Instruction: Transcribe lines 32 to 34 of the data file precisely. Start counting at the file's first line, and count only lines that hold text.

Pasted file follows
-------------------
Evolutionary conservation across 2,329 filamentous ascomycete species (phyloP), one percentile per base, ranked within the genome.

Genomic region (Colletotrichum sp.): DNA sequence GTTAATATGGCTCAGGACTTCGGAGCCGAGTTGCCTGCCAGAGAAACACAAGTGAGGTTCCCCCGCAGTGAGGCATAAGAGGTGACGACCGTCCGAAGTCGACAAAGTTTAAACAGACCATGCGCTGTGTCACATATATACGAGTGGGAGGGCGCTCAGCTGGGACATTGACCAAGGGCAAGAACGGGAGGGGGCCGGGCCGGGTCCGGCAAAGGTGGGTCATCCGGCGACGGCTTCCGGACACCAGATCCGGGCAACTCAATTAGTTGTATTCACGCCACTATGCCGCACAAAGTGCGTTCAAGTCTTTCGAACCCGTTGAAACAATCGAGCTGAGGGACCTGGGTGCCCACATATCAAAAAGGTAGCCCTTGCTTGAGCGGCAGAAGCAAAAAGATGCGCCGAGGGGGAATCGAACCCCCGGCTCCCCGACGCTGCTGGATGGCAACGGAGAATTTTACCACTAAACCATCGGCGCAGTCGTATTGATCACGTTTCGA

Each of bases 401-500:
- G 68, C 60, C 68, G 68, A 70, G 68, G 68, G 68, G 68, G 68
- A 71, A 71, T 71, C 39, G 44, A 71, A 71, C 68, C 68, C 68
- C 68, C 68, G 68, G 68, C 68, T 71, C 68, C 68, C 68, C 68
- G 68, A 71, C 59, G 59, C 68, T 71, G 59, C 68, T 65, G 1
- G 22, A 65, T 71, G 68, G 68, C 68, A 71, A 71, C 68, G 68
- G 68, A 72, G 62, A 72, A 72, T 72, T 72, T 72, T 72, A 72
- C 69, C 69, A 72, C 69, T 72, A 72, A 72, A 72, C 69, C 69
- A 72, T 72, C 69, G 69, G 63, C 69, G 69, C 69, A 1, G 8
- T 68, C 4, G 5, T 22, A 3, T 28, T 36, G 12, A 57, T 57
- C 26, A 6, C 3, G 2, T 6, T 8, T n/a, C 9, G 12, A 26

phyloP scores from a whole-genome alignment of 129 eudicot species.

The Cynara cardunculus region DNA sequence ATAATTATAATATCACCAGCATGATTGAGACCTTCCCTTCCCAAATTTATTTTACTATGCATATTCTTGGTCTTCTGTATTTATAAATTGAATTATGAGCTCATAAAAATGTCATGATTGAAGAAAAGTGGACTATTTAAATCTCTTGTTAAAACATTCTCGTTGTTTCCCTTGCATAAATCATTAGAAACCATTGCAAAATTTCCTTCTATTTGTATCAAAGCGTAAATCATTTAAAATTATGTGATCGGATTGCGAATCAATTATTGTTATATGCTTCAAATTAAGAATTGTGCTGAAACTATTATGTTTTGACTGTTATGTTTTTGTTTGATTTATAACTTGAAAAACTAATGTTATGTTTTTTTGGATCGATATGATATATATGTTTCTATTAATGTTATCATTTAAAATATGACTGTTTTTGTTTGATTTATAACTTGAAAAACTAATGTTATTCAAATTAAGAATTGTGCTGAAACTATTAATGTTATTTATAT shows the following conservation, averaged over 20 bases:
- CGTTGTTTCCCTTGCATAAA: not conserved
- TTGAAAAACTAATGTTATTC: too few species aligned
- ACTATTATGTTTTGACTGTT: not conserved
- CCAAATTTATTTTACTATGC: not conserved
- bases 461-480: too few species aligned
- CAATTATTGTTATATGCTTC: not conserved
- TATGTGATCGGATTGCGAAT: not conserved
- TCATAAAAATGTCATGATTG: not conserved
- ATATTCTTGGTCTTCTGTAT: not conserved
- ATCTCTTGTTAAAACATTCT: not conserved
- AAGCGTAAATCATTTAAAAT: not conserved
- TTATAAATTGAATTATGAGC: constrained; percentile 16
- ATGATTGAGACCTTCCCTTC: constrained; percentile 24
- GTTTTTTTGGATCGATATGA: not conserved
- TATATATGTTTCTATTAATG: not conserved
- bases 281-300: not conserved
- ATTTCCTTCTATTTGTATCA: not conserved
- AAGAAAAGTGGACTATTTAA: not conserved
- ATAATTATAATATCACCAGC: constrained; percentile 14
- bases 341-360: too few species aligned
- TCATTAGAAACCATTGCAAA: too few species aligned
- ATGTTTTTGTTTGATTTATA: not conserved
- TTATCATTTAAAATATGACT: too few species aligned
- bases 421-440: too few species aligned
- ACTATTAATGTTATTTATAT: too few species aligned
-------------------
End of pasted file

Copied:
- ATTTCCTTCTATTTGTATCA: not conserved
- AAGAAAAGTGGACTATTTAA: not conserved
- ATAATTATAATATCACCAGC: constrained; percentile 14